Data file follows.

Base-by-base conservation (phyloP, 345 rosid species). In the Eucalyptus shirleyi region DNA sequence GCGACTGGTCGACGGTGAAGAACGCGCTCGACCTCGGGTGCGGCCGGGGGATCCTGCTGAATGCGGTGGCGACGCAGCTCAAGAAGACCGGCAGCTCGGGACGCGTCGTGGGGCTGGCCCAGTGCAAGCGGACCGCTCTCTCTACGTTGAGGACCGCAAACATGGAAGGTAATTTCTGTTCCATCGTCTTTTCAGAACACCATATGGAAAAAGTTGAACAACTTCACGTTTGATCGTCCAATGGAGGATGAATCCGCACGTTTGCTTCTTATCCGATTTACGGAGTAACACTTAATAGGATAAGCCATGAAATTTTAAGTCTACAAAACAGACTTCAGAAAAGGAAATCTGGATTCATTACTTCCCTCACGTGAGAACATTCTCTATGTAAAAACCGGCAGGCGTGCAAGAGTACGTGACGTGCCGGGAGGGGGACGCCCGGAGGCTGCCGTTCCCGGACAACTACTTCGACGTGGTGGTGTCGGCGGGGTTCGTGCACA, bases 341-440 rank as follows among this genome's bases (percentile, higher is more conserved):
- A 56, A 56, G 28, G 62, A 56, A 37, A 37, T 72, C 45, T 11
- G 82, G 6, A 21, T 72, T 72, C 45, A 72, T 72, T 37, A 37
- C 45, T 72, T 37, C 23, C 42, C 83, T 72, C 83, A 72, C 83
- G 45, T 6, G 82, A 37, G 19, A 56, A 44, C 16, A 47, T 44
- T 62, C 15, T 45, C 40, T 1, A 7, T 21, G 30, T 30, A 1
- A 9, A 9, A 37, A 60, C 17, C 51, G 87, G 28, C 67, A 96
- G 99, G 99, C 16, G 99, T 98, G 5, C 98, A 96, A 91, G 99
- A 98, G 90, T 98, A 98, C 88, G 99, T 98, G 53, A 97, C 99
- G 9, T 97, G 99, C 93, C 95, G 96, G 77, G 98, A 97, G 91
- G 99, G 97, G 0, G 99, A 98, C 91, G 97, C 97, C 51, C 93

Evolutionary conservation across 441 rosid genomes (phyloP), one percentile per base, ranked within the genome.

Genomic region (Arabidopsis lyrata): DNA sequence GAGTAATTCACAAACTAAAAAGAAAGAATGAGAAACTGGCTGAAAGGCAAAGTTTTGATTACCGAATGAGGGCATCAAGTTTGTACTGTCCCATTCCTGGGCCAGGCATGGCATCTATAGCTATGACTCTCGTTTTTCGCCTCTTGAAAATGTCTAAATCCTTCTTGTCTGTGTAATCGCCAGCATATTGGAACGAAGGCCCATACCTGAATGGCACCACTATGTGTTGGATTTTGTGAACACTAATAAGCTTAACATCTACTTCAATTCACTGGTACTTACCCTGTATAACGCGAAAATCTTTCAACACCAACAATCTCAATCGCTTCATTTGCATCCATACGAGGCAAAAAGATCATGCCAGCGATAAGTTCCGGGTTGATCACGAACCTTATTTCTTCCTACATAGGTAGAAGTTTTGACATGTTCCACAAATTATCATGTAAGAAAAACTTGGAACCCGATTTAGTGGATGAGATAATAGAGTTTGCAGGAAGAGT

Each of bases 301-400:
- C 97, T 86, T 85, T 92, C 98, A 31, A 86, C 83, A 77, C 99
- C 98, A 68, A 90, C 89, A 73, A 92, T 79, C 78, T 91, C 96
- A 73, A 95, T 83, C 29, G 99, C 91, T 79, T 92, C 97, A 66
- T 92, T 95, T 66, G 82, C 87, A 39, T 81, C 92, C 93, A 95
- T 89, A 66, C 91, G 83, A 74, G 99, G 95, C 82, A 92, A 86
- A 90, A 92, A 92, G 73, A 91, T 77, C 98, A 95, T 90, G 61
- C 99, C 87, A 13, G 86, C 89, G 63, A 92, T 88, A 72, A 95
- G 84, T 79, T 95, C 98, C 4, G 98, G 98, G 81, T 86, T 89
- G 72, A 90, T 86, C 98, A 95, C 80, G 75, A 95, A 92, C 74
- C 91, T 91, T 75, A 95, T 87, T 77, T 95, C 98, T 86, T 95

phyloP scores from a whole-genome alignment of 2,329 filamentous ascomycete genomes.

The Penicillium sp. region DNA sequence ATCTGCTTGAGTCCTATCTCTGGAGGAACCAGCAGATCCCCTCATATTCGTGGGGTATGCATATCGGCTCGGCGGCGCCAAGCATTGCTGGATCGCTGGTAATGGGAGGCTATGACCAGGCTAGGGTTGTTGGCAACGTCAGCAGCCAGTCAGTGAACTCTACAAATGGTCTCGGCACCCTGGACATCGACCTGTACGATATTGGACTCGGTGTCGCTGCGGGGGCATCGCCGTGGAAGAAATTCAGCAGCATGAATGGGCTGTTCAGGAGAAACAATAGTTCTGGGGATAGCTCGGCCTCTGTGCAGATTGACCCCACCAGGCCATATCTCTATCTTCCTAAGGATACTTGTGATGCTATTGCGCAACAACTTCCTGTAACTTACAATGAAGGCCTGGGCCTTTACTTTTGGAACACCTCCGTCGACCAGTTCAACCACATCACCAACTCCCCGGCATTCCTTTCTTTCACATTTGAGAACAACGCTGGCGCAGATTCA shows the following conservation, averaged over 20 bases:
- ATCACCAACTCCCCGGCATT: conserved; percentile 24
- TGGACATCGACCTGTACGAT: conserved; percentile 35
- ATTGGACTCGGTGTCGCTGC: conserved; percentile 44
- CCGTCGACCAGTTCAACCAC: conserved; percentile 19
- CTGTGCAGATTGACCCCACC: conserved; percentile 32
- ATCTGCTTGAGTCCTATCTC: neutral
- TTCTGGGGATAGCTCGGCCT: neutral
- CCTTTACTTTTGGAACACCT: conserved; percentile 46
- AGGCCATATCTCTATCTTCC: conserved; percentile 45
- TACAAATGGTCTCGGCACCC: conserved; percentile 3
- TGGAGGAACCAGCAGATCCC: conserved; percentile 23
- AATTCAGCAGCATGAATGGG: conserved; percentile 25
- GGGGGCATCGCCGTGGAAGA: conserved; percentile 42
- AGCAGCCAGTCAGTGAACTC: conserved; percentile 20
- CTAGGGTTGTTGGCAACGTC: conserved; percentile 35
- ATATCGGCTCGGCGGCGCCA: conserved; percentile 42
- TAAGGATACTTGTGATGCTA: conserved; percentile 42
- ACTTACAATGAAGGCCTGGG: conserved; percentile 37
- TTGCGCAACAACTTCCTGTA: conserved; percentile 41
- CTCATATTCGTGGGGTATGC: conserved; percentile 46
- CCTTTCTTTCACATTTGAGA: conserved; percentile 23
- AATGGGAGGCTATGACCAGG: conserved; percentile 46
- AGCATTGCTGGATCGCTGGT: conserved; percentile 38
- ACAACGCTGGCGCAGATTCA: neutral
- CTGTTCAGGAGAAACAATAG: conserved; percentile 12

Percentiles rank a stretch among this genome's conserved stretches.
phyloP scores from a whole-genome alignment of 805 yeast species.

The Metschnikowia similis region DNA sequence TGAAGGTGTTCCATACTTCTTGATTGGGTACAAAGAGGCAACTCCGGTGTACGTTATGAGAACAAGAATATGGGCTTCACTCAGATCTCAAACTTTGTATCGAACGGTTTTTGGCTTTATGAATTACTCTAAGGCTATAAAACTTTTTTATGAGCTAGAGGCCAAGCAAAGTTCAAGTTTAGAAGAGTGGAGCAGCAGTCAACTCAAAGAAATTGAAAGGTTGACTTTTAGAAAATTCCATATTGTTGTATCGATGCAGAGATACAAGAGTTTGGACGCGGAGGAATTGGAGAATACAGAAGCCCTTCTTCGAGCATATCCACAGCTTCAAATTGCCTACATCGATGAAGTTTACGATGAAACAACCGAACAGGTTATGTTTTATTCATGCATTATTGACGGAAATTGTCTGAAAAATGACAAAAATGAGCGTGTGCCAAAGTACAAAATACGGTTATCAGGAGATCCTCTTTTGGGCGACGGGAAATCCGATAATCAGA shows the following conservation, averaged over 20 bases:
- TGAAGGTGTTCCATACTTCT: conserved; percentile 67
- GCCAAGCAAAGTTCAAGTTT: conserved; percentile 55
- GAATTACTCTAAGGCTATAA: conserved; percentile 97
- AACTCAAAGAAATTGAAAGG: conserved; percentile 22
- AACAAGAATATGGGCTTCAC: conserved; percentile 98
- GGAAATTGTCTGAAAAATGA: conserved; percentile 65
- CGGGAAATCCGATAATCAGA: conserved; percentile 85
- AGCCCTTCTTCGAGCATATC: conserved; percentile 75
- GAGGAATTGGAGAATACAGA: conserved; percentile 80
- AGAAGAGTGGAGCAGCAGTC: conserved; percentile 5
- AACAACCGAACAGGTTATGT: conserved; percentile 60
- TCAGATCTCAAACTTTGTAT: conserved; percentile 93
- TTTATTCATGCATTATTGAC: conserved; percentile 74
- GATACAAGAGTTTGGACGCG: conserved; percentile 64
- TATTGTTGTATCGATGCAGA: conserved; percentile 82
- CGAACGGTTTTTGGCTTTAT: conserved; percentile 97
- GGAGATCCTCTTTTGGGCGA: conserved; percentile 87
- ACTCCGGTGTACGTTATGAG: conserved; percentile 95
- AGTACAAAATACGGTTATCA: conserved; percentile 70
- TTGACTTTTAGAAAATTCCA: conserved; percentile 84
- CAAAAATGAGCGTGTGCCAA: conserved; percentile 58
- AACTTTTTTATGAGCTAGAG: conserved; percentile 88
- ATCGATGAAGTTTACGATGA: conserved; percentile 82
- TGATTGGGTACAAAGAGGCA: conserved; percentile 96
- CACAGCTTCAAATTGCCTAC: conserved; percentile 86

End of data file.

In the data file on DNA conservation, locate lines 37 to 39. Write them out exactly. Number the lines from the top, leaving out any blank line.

- TGGAGGAACCAGCAGATCCC: conserved; percentile 23
- AATTCAGCAGCATGAATGGG: conserved; percentile 25
- GGGGGCATCGCCGTGGAAGA: conserved; percentile 42